4:08 PM

To the Moon.

Since I was a kid, one of my all-time favorite magazines has been Popular Mechanics. When their writers get into a story, they jump in with both feet, and the result is sheer delight.

So when I began reading this great article on NASA's return to the moon via the Orion vehicle by their very competent David Noland – I could not stop “turning pages”. O.K., I know you don't “turn pages” anymore, it's more like scroll, click, scroll, click, but after reading a lead like this, you will not be able to stop either:

One hundred and eighty-five miles above the planet, suspended between curving, blue horizon and starry blackness, a four-man spacecraft floats in low-Earth orbit. The year is 2020, and the situation routine. Suddenly, a bright tongue of flame erupts from the rear of the craft, signaling a maneuver that hasn't been attempted since before most living humans were born. The craft thrusts sharply forward, away from the marbled orb. Five minutes later, streaking at 25,000 mph, it breaks free of the Earth's gravity and heads out into the void.
Whoa. If there was ever a 'graf written that aims to suck a reader in, this is it. But the rest of the article only gets better:
In addition to placing Orion at the top of the rocket and away from falling debris, NASA's return to a vertical "stack" architecture permits a launch abort system (LAS) that can blast the capsule to safety. According to the agency, this capability will make Orion 10 times safer than the shuttle. The heart of the launch abort system is the abort motor. In case of a problem, this ATK solid-fuel rocket, with four outward-canted reverse-flow nozzles at its apex, will automatically fire for 2 seconds with some 500,000 pounds of thrust — more kick than the Atlas rocket that boosted John Glenn into orbit. In a launchpad abort, this brief 15-g jolt would yank the Orion off the top of the rocket and clear of any fireball, propelling it to 600 mph and 6000 ft. Meanwhile, eight attitude thrusters and two small adjustable wings, called canards, would steer Orion east from Cape Canaveral out over the ocean to a spot 5000 ft. offshore. Parachutes would deploy at about 4000 ft. for a splashdown next to waiting recovery boats.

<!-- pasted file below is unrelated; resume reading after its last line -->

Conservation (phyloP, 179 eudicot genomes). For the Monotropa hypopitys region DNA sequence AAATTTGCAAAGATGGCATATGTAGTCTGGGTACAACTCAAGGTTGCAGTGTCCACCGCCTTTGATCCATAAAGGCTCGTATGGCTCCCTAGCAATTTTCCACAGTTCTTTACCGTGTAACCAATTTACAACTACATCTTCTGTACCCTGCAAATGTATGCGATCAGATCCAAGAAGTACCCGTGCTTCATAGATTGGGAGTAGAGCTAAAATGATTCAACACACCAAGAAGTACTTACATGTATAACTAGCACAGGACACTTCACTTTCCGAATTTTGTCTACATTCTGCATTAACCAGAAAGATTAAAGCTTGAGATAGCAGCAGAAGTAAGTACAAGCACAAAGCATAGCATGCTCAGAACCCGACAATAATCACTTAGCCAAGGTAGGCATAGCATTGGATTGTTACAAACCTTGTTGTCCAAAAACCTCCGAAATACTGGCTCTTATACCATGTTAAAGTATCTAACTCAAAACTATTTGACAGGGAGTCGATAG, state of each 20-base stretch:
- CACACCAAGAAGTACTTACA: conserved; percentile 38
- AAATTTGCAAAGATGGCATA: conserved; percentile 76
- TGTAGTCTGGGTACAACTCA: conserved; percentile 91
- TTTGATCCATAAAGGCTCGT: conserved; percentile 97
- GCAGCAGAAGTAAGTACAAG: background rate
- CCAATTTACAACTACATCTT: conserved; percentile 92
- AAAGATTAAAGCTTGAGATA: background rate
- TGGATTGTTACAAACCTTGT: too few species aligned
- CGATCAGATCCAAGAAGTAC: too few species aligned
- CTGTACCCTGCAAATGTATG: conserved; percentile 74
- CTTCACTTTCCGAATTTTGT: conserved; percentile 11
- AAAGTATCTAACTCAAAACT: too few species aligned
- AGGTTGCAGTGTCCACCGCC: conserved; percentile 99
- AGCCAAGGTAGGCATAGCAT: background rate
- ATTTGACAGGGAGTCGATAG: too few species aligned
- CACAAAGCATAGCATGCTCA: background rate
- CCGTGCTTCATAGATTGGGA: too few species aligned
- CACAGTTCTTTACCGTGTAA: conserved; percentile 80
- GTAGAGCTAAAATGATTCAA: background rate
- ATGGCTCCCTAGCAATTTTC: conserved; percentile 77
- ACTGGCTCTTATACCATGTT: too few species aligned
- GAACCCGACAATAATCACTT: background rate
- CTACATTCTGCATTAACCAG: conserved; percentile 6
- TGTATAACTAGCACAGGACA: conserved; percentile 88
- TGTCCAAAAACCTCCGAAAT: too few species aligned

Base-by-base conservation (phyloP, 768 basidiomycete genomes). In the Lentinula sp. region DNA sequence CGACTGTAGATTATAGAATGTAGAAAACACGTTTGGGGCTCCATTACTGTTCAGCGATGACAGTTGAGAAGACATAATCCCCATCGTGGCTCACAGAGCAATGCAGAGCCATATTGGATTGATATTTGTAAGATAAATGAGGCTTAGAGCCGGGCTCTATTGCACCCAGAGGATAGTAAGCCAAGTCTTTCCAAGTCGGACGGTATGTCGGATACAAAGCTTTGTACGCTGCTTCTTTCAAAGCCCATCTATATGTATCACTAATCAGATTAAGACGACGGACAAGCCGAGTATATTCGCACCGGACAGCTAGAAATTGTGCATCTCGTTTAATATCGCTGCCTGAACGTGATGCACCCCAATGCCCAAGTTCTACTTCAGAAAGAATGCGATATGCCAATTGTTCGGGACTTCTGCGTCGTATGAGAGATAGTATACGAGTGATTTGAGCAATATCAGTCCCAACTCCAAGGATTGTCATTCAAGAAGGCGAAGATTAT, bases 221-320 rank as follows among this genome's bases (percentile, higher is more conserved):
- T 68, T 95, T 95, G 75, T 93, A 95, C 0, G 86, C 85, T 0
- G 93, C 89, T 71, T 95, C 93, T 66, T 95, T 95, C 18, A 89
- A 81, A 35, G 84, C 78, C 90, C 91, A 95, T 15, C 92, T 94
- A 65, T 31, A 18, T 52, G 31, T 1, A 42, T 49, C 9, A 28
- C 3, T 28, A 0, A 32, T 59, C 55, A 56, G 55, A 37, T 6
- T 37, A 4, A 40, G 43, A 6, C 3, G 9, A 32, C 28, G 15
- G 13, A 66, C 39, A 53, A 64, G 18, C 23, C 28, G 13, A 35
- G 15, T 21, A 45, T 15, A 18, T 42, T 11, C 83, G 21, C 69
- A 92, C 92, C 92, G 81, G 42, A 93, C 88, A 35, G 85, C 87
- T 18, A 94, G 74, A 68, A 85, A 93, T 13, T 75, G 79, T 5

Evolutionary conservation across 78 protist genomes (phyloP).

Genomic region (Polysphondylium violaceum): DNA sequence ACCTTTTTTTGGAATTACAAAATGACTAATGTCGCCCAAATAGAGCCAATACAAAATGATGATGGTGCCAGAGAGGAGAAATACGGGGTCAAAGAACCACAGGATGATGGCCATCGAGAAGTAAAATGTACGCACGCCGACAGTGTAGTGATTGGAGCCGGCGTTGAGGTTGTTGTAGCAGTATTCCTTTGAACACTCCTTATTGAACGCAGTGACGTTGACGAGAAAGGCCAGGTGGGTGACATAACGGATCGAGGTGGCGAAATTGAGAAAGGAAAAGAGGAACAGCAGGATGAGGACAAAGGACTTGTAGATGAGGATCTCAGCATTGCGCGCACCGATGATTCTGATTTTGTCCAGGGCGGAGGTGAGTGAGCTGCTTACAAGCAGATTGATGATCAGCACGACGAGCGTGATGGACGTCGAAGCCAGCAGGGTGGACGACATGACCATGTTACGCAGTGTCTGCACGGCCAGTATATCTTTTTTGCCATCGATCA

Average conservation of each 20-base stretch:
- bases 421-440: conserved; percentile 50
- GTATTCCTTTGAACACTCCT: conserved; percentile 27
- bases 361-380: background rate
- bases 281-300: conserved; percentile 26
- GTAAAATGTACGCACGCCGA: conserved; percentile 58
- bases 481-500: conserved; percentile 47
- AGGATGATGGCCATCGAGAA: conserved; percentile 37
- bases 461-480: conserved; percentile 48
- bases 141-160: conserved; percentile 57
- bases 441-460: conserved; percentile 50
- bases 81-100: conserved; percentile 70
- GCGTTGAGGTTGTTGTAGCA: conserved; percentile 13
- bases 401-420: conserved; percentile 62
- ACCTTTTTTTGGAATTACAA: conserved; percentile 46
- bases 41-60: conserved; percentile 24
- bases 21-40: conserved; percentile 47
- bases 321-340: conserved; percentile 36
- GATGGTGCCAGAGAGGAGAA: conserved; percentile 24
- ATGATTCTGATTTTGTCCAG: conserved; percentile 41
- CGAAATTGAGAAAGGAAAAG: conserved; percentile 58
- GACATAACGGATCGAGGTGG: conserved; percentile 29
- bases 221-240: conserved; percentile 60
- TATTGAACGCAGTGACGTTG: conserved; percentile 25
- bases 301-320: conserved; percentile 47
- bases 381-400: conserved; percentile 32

I'm not going to tease you with any more of Noland's exquisite prose, but you really owe it to yourself to go visit popularmechanics.com and read the entire article. I've been waiting for a good dose of reporting that explains exactly what the next generation of NASA's endeavors will look like, and this story delivers the goods.

And if you've been neglecting the almost required reading found in Popular Mechanics for too long, join me as we again return to one of this nation's truly great publications.

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